We are 60-ish and planning to retire in four years (five at most).
Our dream is to buy a smaller home in another state.

And/or what would you advise?
So long as you still have earned income... keep the mortgage going.
It's probably close to being paid off in any case.

WHEN that retirement time comes then sell the house.
Use some of that money (NOT all) for the smaller home you want.
Add the difference to your GROWTH and INCOME producing mutual funds.

Which is what you should be doing with MOST of that windfall.

Quote:
...the "fee-only" CFP we just consulted has advised us that we should continue with a mortgage,
even into retirement, and except for paying off the car ($16K remaining on a 3.75% interest loan),
that we should invest the inheritance money in stocks and bonds.
Pretty close.

Quote:
However, we (and especially I) are very uncomfortable doing so,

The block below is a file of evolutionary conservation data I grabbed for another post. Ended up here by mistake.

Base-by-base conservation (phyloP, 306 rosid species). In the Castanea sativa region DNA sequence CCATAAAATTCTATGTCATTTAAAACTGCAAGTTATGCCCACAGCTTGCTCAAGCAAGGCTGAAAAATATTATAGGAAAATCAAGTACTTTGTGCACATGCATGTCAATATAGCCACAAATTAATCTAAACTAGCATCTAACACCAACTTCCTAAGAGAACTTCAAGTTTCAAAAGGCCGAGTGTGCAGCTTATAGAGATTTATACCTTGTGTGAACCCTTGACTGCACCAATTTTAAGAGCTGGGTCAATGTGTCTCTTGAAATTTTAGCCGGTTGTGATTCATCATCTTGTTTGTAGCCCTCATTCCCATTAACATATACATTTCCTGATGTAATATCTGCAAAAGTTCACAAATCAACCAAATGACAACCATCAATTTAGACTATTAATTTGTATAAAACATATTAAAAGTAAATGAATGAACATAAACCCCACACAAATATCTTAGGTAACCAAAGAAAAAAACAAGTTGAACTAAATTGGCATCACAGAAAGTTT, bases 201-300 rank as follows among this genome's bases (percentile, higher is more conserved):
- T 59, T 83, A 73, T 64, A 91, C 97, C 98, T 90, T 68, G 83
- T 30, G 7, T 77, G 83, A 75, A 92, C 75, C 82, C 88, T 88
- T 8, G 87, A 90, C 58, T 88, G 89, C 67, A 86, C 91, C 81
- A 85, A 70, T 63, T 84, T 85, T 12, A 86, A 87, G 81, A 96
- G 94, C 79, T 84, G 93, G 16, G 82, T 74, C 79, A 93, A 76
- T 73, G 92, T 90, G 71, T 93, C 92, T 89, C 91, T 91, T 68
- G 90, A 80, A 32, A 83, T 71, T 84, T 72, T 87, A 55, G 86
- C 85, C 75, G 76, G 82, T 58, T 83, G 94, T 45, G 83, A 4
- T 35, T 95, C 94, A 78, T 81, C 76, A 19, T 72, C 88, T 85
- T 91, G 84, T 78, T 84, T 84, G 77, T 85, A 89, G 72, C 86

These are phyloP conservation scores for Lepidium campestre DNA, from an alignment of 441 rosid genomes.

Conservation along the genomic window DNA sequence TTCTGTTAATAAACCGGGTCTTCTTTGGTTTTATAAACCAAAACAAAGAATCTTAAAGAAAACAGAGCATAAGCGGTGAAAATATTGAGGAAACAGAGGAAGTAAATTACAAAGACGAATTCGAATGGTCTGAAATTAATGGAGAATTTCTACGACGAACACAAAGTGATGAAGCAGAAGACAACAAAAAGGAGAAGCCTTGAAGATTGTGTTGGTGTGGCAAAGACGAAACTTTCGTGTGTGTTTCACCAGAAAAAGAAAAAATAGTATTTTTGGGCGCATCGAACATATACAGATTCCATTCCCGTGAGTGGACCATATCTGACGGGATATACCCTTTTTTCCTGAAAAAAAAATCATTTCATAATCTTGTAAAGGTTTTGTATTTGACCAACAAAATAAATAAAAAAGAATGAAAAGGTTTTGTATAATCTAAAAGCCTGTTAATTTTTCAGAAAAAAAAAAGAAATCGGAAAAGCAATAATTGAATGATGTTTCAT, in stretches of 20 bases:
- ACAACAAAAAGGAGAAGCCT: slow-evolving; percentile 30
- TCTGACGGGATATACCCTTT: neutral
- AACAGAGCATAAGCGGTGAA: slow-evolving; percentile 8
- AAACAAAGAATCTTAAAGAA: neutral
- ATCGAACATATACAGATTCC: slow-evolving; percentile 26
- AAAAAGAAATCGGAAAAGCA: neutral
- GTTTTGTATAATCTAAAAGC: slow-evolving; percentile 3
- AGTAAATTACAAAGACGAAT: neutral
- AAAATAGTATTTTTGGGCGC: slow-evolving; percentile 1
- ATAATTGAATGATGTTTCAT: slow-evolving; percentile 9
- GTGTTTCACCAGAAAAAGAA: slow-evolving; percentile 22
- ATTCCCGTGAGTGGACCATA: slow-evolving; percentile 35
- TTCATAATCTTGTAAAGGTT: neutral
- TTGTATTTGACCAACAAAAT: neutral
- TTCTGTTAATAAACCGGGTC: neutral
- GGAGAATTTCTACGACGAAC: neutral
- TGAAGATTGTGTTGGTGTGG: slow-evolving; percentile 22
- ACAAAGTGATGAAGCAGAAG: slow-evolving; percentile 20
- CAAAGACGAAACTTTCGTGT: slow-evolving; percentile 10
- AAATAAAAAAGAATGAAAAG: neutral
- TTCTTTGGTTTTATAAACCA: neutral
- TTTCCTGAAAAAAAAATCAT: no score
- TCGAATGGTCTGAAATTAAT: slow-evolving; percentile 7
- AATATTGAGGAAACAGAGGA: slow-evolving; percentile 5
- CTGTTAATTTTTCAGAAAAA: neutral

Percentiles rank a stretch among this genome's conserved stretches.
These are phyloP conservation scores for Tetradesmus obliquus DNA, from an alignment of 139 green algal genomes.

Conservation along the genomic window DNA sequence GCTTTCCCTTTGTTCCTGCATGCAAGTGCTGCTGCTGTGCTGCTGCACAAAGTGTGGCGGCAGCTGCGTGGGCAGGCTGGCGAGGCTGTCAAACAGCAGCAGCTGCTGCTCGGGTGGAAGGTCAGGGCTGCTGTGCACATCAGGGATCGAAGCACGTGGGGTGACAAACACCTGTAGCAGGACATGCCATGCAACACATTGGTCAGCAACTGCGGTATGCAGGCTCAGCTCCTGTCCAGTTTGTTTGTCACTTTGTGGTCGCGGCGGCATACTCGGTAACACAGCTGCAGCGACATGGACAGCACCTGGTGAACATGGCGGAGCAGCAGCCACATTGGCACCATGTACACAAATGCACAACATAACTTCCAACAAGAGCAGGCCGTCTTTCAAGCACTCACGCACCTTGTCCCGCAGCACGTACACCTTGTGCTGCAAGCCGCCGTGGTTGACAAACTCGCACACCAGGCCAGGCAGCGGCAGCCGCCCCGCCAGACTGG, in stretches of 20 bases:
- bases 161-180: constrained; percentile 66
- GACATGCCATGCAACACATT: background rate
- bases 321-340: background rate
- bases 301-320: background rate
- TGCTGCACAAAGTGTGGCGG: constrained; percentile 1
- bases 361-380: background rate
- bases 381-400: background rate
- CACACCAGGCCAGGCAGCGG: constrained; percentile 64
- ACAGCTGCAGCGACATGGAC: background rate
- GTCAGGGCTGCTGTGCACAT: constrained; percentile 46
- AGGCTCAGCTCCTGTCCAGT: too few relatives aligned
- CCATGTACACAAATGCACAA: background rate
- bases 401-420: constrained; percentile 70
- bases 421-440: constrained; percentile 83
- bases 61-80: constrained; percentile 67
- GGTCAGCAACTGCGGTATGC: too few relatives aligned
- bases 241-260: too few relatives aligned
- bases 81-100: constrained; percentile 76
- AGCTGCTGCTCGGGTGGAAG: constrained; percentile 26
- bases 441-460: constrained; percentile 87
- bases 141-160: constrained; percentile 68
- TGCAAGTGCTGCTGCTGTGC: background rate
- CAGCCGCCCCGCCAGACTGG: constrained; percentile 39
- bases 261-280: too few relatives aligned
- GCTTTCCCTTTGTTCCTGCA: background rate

as we have always been "bird in the hand" type people and are definitely not risk takers.
Read up. Become educated. Not investing is the real risk.
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Old 04-14-2015, 01:40 PM
 
6,605 posts, read 1,364,850 times
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Thanks for all the advice so far. VERY much appreciated!
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Old 04-14-2015, 02:08 PM
 
Location: NNV
1,522 posts, read 978,321 times
Reputation: 3096
I think one of the questions I have is how large is your mortgage payment? And how much can/do you save if you pay off the mortgage right now.

I think you could pay the car off now, invest the rest in some sort of low risk/low fee arrangement and then pay the mortgage off when you retire. That way you would get a few extra dollars out of your investment and you could still sleep at night.

I am on the side of not having a mortgage when I retire (also in 4-5 years).